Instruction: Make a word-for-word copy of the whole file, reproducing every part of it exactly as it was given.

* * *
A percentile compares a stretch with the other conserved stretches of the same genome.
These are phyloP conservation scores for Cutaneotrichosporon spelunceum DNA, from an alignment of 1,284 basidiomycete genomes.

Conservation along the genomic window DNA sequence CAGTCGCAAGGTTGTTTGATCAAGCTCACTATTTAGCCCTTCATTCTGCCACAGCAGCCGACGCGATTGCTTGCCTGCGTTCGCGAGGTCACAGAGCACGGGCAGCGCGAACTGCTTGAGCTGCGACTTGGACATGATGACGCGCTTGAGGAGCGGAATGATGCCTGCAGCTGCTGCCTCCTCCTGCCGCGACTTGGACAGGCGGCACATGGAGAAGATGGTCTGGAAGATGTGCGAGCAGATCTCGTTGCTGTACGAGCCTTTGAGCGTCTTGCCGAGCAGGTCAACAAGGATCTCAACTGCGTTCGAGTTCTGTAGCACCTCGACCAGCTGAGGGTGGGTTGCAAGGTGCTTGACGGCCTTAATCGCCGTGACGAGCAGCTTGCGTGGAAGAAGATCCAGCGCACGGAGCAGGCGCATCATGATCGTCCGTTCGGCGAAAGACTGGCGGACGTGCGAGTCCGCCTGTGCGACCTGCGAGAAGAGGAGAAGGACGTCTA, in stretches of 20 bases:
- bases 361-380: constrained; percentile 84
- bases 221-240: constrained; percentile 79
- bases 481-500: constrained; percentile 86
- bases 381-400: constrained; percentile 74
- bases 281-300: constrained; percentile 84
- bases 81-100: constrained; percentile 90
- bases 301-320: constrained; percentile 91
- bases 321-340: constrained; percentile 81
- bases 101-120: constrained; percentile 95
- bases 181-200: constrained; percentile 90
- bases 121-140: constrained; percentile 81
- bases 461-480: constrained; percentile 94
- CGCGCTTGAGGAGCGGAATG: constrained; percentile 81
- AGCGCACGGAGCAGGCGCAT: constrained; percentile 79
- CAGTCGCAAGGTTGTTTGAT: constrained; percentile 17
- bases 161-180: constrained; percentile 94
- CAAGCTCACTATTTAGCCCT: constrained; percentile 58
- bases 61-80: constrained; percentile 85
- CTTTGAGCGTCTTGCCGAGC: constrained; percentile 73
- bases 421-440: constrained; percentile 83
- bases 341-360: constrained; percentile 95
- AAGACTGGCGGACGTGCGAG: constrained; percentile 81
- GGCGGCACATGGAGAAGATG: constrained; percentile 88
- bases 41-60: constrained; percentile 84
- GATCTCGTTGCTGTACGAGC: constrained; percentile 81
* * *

A percentile compares a stretch with the other conserved stretches of the same genome.
These are phyloP conservation scores for Cutaneotrichosporon spelunceum DNA, from an alignment of 1,284 basidiomycete genomes.

Conservation along the genomic window DNA sequence CAGTCGCAAGGTTGTTTGATCAAGCTCACTATTTAGCCCTTCATTCTGCCACAGCAGCCGACGCGATTGCTTGCCTGCGTTCGCGAGGTCACAGAGCACGGGCAGCGCGAACTGCTTGAGCTGCGACTTGGACATGATGACGCGCTTGAGGAGCGGAATGATGCCTGCAGCTGCTGCCTCCTCCTGCCGCGACTTGGACAGGCGGCACATGGAGAAGATGGTCTGGAAGATGTGCGAGCAGATCTCGTTGCTGTACGAGCCTTTGAGCGTCTTGCCGAGCAGGTCAACAAGGATCTCAACTGCGTTCGAGTTCTGTAGCACCTCGACCAGCTGAGGGTGGGTTGCAAGGTGCTTGACGGCCTTAATCGCCGTGACGAGCAGCTTGCGTGGAAGAAGATCCAGCGCACGGAGCAGGCGCATCATGATCGTCCGTTCGGCGAAAGACTGGCGGACGTGCGAGTCCGCCTGTGCGACCTGCGAGAAGAGGAGAAGGACGTCTA, in stretches of 20 bases:
- bases 361-380: constrained; percentile 84
- bases 221-240: constrained; percentile 79
- bases 481-500: constrained; percentile 86
- bases 381-400: constrained; percentile 74
- bases 281-300: constrained; percentile 84
- bases 81-100: constrained; percentile 90
- bases 301-320: constrained; percentile 91
- bases 321-340: constrained; percentile 81
- bases 101-120: constrained; percentile 95
- bases 181-200: constrained; percentile 90
- bases 121-140: constrained; percentile 81
- bases 461-480: constrained; percentile 94
- CGCGCTTGAGGAGCGGAATG: constrained; percentile 81
- AGCGCACGGAGCAGGCGCAT: constrained; percentile 79
- CAGTCGCAAGGTTGTTTGAT: constrained; percentile 17
- bases 161-180: constrained; percentile 94
- CAAGCTCACTATTTAGCCCT: constrained; percentile 58
- bases 61-80: constrained; percentile 85
- CTTTGAGCGTCTTGCCGAGC: constrained; percentile 73
- bases 421-440: constrained; percentile 83
- bases 341-360: constrained; percentile 95
- AAGACTGGCGGACGTGCGAG: constrained; percentile 81
- GGCGGCACATGGAGAAGATG: constrained; percentile 88
- bases 41-60: constrained; percentile 84
- GATCTCGTTGCTGTACGAGC: constrained; percentile 81